Make A Electric Turtle Robot Using Arduino

Be sure to check out my new instructable , the ‘little Tank’! Really nice tracked design complete with cut files!

update: I’ve had so much response on this instructable, thanks to all. If you end up making one, please let me know! I’d love to put your work on my website!

New new update – The Electric Turtle is going to the 2011 Makers Faire in New York with the LMR (lets Make Robots) exhibit!!!

5″ robotic platform, setup for Picaxe or Arduino with sonar ranging mast. This one currently does obstacle avoidance. 90 degree radian etched into the top plate to make turn calibration far easier.

Many battery configurations possible, including lipo (with a regulator) – the deck is spaced to accommodate a large range of power sources.

Designed and made in response to the poorly made/designed commercial offerings – this thing uses I-Beam construction – you can stand on it.

Nice platform to pickup and run with, applicable to many configurations and adaptable to multiple purposes.


Offset ranging mast is provided with cutouts for the ping (what I had on hand), but I put placement holes for several popular models on there as well – tried to make it as universal as possible. Standard IR sensors should fit if you choose to go that route.

Motor configuration is for a Tamiya 70097 motor/gearbox combo – placement holes are in the chassis for either the high or low ratio build configuration of the gearbox. Wheels are Tamiya 70145’s.

Capability to use standard servo or micro servo with adapter plate (included).
Electric Turtle Robot

Here are laser cut parts kits if you’d rather not cut your own –

Lets make robots! is an excellent resource for DIY robotics as well.


Step 1: Cut your parts

electric_turtle.bas1 KB

Step 2: Gather your materials

To complete this instructable, you’ll need:1. laser cut parts
2. qty 4 1.25″ #6-32 screws (hardware store)
3. qty 2 .75″ #4-40 screws (hardware store)
4. qty 4 2″ #6-32 screws (hardware store)
5. qty 4 .5″ #4-40 screws (hardware store)
6. qty 1 servo (standard or micro, standard recommended) and hardware pack that comes with the servo
7. qty 1 sonar or IR (PING used, others may be substituted)
8. qty 1 pair of Tamiya 70145 tires
9. qty1 Tamiya 70097 motor/gearbox
10. qty 1 Arduino, Picaxe or other microcontroller – this instructable uses the Picaxe 28×1
11. Wires, connectors, heat shrink

If you’d like to keep the soldering to a minimum, just use male-male servo extensions for all of the hookups. This will limit your soldering to the 2 connections on each motor. The motors can also be connected with crimp connectors to eliminate all soldering, but I advise a hard soldered connection to the motors in any case.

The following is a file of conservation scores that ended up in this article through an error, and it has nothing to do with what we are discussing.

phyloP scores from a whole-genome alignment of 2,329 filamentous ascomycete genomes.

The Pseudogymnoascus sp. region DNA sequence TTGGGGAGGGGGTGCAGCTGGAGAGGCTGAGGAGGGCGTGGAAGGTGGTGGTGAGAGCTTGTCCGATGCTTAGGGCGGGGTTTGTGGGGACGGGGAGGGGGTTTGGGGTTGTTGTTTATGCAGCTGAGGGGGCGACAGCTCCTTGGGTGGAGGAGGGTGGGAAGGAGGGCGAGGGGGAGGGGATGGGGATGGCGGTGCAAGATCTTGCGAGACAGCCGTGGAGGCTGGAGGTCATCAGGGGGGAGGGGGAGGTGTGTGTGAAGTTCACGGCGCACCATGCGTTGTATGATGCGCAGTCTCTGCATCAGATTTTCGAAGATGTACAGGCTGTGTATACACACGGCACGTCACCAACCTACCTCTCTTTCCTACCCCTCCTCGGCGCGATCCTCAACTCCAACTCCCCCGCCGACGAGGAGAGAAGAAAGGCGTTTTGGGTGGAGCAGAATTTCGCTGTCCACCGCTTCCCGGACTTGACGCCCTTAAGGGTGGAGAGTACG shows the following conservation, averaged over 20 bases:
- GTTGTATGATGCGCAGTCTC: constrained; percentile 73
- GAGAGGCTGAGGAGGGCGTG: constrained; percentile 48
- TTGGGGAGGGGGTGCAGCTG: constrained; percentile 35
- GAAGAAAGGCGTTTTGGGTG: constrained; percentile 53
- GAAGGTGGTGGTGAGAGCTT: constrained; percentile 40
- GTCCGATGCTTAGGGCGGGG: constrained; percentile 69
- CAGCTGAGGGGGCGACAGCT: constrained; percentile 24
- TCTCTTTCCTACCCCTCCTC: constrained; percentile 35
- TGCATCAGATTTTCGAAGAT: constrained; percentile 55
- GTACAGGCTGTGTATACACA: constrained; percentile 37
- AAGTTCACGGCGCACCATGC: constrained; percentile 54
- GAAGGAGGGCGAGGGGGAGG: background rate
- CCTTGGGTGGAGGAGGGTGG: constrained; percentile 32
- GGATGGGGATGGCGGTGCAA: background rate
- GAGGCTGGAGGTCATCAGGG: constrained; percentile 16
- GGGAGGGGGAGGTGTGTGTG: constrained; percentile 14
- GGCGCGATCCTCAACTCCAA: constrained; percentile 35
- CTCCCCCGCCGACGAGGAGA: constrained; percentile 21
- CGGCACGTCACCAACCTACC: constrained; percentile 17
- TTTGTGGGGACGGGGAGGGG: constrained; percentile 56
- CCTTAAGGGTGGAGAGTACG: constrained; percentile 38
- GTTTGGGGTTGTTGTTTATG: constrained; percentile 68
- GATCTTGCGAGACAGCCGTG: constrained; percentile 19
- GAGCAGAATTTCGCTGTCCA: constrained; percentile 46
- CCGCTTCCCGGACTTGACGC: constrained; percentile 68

Soldering iron, multimeter, screwdrivers, etc…

Standard disclaimer about not cutting your fingers off or sticking a hot iron in your nose..

Step 3: Wiring diagram / code for Picaxe

This is the wiring diagram for use with the Picaxe, ping sonar, Tamiya 70097 motor / gearbox and the electric_turtle.bas code. Attached file as PDF for easier viewing.This diagram will work with the code as is, no changes to the code necessary. File is located below, electric_turtle.bas


Step 4: Assemble your robot!

This step is the most fun!Start with the sonar mast. You’ll need 1 .75″ screw, 2 .5″ screws, 2 spacers and 3 nuts.
Electric Turtle Robot circuit

Step 5: Servo / upper deck

Attach servo to upper deck. You’ll need 2 .5″ screws and nuts.

Step 6: Carrier Board / microcontroller

Attach your microcontroller (Picaxe pictured) to your carrier board. You’ll need .75″ screws + nuts and 4 spacers.

Step 7: Lower deck / servo risers / motor

Attach the motor, risers and wheels as a unit to the lower deck. Use the screws and nuts that came with your motor for this step. Also install the fore / aft anti-tip screws and nuts at this time. Use 2 .5″ screws + nuts.


For more detail: Electric Turtle Robot


About The Author

Ibrar Ayyub

I am an experienced technical writer holding a Master's degree in computer science from BZU Multan, Pakistan University. With a background spanning various industries, particularly in home automation and engineering, I have honed my skills in crafting clear and concise content. Proficient in leveraging infographics and diagrams, I strive to simplify complex concepts for readers. My strength lies in thorough research and presenting information in a structured and logical format.

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